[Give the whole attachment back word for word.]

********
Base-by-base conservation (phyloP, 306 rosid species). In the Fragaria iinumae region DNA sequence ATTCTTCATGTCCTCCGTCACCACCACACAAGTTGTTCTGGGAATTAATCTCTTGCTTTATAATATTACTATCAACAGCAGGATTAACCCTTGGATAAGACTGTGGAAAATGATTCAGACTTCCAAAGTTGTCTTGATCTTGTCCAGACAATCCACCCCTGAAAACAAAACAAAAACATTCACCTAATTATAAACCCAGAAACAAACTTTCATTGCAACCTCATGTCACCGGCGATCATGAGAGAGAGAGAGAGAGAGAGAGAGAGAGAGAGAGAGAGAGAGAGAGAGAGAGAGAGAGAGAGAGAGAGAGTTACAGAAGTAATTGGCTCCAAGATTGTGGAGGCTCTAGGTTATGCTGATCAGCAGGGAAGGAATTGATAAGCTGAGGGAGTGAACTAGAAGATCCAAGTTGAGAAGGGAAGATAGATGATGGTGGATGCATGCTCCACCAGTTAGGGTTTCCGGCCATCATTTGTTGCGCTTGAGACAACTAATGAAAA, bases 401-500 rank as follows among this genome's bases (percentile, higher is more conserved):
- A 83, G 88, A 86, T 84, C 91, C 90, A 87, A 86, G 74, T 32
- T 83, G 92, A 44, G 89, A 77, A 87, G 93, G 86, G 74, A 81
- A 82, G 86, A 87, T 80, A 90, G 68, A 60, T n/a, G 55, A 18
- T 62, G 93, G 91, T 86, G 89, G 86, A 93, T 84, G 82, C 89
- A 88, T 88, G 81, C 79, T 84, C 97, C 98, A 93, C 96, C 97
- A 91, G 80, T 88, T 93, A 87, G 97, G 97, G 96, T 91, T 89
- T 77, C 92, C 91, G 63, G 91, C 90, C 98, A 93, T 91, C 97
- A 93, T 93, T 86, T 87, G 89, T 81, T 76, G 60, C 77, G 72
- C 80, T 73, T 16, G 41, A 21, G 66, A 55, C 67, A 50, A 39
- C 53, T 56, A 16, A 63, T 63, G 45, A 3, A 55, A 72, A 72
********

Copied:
Base-by-base conservation (phyloP, 306 rosid species). In the Fragaria iinumae region DNA sequence ATTCTTCATGTCCTCCGTCACCACCACACAAGTTGTTCTGGGAATTAATCTCTTGCTTTATAATATTACTATCAACAGCAGGATTAACCCTTGGATAAGACTGTGGAAAATGATTCAGACTTCCAAAGTTGTCTTGATCTTGTCCAGACAATCCACCCCTGAAAACAAAACAAAAACATTCACCTAATTATAAACCCAGAAACAAACTTTCATTGCAACCTCATGTCACCGGCGATCATGAGAGAGAGAGAGAGAGAGAGAGAGAGAGAGAGAGAGAGAGAGAGAGAGAGAGAGAGAGAGAGAGAGAGAGTTACAGAAGTAATTGGCTCCAAGATTGTGGAGGCTCTAGGTTATGCTGATCAGCAGGGAAGGAATTGATAAGCTGAGGGAGTGAACTAGAAGATCCAAGTTGAGAAGGGAAGATAGATGATGGTGGATGCATGCTCCACCAGTTAGGGTTTCCGGCCATCATTTGTTGCGCTTGAGACAACTAATGAAAA, bases 401-500 rank as follows among this genome's bases (percentile, higher is more conserved):
- A 83, G 88, A 86, T 84, C 91, C 90, A 87, A 86, G 74, T 32
- T 83, G 92, A 44, G 89, A 77, A 87, G 93, G 86, G 74, A 81
- A 82, G 86, A 87, T 80, A 90, G 68, A 60, T n/a, G 55, A 18
- T 62, G 93, G 91, T 86, G 89, G 86, A 93, T 84, G 82, C 89
- A 88, T 88, G 81, C 79, T 84, C 97, C 98, A 93, C 96, C 97
- A 91, G 80, T 88, T 93, A 87, G 97, G 97, G 96, T 91, T 89
- T 77, C 92, C 91, G 63, G 91, C 90, C 98, A 93, T 91, C 97
- A 93, T 93, T 86, T 87, G 89, T 81, T 76, G 60, C 77, G 72
- C 80, T 73, T 16, G 41, A 21, G 66, A 55, C 67, A 50, A 39
- C 53, T 56, A 16, A 63, T 63, G 45, A 3, A 55, A 72, A 72